Monday, August 22, 2011

Reading for a Monday

Vandana Singh's column is up at Strange Horizons today: Diffractions: On Science, Emotions, and Culture, Pt. 1. She takes up an issue that has long been of interest to feminist science fiction:
There are two main stereotypes of the Western scientist: the mad scientist and the coldly logical Vulcan. One type is distanced from emotion entirely, while the other is literally deranged, with an emotional spectrum restricted to the dark pleasures of world domination. Both are usually male. In the Western perspective, science itself is emotionless, as is the universe at large, a view well expressed in the classic SF story, "The Cold Equations" by Tom Godwin. Reading Justine Larbelestier's excellent book, The Battle of the Sexes in Science Fiction, I was struck by how overt early American science fiction is with regard to both women and emotion. In one early SF story it is only after women are eliminated that humanity (i.e. men) can found a truly scientific culture. Other stories and letters from readers of the era reveal an attitude that conflates the existence of women with emotion, and science and real science fiction with things that are emotion-free.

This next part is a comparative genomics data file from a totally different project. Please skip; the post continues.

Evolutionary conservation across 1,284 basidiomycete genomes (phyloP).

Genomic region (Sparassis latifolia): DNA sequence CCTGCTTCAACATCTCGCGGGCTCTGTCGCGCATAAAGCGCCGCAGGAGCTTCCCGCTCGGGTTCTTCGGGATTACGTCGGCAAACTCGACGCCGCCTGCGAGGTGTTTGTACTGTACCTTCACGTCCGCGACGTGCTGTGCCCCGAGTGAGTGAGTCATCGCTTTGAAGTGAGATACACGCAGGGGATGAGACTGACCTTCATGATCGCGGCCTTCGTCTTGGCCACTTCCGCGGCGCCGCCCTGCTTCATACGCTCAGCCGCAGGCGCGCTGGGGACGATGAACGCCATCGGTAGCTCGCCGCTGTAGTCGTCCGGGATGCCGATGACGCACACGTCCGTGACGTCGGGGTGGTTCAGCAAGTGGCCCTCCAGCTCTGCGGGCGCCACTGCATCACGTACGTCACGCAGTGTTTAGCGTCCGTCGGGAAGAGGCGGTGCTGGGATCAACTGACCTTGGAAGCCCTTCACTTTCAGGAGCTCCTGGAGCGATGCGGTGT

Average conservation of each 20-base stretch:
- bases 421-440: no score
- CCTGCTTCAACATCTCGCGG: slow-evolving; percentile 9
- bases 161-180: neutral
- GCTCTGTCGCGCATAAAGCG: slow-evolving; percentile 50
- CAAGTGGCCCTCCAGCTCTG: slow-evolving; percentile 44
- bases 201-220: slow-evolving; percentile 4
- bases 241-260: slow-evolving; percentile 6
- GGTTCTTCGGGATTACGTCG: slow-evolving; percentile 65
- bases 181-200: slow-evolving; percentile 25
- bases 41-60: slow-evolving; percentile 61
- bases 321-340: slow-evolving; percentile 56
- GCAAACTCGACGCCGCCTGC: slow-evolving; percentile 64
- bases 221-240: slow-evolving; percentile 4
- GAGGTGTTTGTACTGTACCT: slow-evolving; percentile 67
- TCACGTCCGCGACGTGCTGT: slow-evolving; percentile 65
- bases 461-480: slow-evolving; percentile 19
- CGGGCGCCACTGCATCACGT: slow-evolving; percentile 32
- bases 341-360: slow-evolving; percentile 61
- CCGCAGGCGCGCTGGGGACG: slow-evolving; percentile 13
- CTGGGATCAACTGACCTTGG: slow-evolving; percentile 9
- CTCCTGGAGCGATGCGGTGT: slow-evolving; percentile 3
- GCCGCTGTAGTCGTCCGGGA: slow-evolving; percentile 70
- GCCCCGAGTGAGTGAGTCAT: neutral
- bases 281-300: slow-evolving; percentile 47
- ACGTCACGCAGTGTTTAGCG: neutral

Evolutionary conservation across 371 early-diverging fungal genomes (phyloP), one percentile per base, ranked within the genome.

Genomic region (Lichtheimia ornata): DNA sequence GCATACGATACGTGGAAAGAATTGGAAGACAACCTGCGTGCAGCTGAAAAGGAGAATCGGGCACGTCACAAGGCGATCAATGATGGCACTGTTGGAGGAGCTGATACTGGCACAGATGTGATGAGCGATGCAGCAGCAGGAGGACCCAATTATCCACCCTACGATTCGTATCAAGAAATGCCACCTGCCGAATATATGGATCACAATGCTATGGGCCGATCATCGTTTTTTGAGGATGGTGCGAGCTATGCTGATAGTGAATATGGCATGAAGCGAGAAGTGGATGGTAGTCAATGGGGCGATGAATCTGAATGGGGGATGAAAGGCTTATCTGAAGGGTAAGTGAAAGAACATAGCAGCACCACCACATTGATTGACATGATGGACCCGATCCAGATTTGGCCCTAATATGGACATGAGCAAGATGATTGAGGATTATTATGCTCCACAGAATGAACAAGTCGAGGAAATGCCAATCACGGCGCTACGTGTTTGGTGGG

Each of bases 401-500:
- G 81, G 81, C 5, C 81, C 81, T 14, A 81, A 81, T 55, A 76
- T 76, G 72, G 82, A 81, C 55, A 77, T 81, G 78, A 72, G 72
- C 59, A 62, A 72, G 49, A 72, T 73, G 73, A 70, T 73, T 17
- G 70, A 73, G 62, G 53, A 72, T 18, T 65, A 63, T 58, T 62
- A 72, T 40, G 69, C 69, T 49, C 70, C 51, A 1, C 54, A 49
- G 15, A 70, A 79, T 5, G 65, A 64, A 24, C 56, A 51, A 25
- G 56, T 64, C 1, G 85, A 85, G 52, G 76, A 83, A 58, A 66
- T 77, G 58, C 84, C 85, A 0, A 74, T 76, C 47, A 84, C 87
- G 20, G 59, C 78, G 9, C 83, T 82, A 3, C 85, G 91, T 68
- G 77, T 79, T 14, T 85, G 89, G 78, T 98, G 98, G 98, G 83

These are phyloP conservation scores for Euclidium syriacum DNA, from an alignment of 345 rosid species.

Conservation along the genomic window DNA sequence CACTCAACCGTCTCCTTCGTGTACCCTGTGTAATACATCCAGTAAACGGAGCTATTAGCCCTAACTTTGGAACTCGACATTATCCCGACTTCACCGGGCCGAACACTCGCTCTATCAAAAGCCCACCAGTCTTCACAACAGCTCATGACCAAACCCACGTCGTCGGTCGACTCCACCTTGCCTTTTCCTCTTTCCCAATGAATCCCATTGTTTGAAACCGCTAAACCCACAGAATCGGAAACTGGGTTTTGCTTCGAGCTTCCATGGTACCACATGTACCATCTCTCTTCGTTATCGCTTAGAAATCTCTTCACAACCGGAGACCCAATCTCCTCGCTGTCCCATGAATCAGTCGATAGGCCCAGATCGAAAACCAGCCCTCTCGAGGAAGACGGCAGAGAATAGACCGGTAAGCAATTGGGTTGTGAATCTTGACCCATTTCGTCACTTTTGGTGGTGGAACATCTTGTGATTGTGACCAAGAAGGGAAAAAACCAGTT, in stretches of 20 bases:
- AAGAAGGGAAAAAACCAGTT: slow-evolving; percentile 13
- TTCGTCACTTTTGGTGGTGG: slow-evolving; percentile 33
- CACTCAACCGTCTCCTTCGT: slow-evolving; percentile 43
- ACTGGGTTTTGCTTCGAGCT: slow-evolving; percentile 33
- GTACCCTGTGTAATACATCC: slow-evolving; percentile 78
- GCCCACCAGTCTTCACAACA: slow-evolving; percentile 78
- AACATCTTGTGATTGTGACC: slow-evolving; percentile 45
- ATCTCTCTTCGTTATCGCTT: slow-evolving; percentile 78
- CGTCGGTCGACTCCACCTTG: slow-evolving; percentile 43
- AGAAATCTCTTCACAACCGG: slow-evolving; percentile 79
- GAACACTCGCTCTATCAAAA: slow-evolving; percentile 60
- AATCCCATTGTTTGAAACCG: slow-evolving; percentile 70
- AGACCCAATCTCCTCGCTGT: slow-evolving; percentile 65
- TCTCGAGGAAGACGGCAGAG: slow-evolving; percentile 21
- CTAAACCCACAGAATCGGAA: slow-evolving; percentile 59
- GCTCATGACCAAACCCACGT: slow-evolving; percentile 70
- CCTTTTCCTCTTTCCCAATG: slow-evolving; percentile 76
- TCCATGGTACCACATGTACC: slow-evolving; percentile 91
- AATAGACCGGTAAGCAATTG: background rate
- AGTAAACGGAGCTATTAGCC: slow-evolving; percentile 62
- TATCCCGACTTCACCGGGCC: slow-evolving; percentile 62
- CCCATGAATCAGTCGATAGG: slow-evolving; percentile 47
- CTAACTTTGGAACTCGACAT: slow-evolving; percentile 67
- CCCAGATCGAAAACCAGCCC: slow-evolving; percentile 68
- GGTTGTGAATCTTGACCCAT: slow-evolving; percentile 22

Check it out.

Strange Horizons is also running a review, today, of Kristin Livdahl's A Brood of Foxes. If you haven't already read this novella, you probably need to know that the review is loaded with spoilers. Whether that matters to you or not depends, of course, on the kind of reader you are. 

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